Are an employee's claims of discrimination under state statutes and common law completely preempted by section 301 of the Labor Management Relations Act, and thereby automatically subject to removal to federal court, whenever the employer asserts that its conduct was permitted by an applicable collective bargaining agreement?
Raymond Reece petitions the Court to grant a writ of certiorari to the United States Court of Appeals for the Fifth Circuit to review that court's judgment in this case.
The opinion of the court of appeals is reported at 79 F.3d 485, and appears in the Appendix to this Petition at 1a to 5a (App. 1a-5a). The district court's memoranda and orders denying petitioner's motion to remand this case to the state court from which it had been removed, and then denying a motion for reconsideration of that order, are printed at App. 6a and 7a to 10a. The district court's order granting summary judgment to respondent appears at App. 12a to 18a. The district court's memoranda and orders are not reported.
The judgment of the court of appeals was entered on April 10, 1996. App. 1a-5a. This Court has jurisdiction to review that judgment under 28 U.S.C. § 1254(1).
Section 301(a) of the Labor-Management Relations Act, 29 U.S.C. § 185(a), provides as follows:
Suits for violation of contracts between an employer and a labor organization representing employees in an industry affecting commerce as defined in this Act, or between any such labor organizations, may be brought in any district court of the United States having jurisdiction of the parties, without regard to the amount in controversy or without regard to the citizenship of the parties.
Section 21.051 of the Texas Labor Code provides as follows, in pertinent part:
[A]n employer commits an unlawful employment practice if because of race . . . the employer (1) discriminates in any other manner against an individual in connection with compensation or the terms, conditions or privileges of employment or (2) limits . . . an employee or applicant for employment in a manner that would deprive or tend to deprive an individual of any employment opportunity.
Petitioner Raymond Reece, who is black, has been an electrician for respondent Houston Lighting and Power Company since 1974; he currently holds the position of head cable splicer. Several times he sought promotions to the position of crew leader and access to company classes that other head cable splicers were taking in order to enhance their skills and improve their chances for promotion. He was denied such opportunities, and noticed that respondent consistently gave them to white employees with less seniority than he. For example, during 1994 and 1995, 19 white employees in respondent's underground cable department received fiber optic training; no black employees received such training. At the same time, eighteen white employees, but no black employees, took classes on troubleshooting. And eight white, and no black, employees hold positions as crew leaders.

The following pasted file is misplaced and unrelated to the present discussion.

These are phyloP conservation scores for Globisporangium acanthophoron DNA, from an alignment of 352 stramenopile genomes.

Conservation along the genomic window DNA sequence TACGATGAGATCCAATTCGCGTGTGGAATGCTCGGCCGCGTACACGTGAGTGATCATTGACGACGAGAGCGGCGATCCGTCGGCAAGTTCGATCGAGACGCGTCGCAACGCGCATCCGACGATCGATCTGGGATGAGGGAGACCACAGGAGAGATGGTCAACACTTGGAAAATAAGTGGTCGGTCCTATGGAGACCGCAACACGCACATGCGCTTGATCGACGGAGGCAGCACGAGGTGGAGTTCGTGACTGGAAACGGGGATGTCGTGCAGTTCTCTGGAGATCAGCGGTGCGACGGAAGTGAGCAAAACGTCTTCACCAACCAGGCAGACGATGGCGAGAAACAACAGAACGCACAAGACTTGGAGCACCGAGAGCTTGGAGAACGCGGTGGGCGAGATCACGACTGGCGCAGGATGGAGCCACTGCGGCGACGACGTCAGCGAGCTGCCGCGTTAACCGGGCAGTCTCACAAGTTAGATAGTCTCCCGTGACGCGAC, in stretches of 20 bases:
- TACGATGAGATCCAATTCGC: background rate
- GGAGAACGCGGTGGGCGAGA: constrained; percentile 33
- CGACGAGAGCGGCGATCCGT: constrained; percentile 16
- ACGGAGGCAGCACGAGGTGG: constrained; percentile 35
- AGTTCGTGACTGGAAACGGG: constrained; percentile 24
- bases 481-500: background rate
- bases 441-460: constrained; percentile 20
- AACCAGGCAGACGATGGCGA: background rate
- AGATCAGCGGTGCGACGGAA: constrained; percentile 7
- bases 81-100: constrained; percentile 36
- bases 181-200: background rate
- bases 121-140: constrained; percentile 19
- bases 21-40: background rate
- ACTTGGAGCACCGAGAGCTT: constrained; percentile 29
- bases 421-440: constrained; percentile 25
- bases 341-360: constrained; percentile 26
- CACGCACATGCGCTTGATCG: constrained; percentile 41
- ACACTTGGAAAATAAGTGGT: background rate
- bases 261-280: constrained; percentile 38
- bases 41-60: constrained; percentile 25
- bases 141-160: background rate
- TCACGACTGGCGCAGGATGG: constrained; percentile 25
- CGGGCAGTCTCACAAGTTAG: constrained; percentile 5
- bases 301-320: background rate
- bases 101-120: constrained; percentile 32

Respondent's production and maintenance employees are represented in collective bargaining by Local 66 of the International Brotherhood of Electrical Workers, and work under a collective bargaining agreement ("CBA") between Local 66 and respondent. Under the CBA, promotions for most employees are governed by seniority, ao long as ability, skill and qualifications are equal. However, selection, promotion and assignment of head journeymen (of which head cable splicers such as petitioner are one kind), are within respondent's "sole discretion"; the CBA allows respondent to consider not only ability, skill, qualifications, performance, seniority, attendance and conduct, but any other matter. Similarly, the CBA reserves to respondent sole discretion to promote to positions not covered by the CBA, such as crew leaders.
B. Proceedings Below.
On April 18, 1994, petitioner filed charges with the Equal Employment Opportunity Commission and the Texas Commission on Human Rights ("TCHR"), alleging that he had been denied both promotions and training opportunities because of his race and because he had previously filed a lawsuit against respondent charging race discrimination. While the agencies investigated these allegations, respondent continued to deny petitioner's request to attend classes held later that same year. Accordingly, after the TCHR issued a right to sue letter, petitioner filed suit on March 9, 1995, in the 215th Judicial District Court of Harris County, Texas, alleging that respondent had both discriminated against him on the basis of race, and retaliated against him for having filed his 1994 discrimination charge. Petitioner alleged both that this conduct violated Section 21.001 of the Texas Labor Code, and that it was extreme and outrageous in violation of state common law. Petitioner deliberately confined his allegations to violations of state law, and pleaded no claim under Title VII of the Civil Rights Act, under the CBA or section 301 of the Labor Management Relations Act ("LMRA"), or under any other federal law.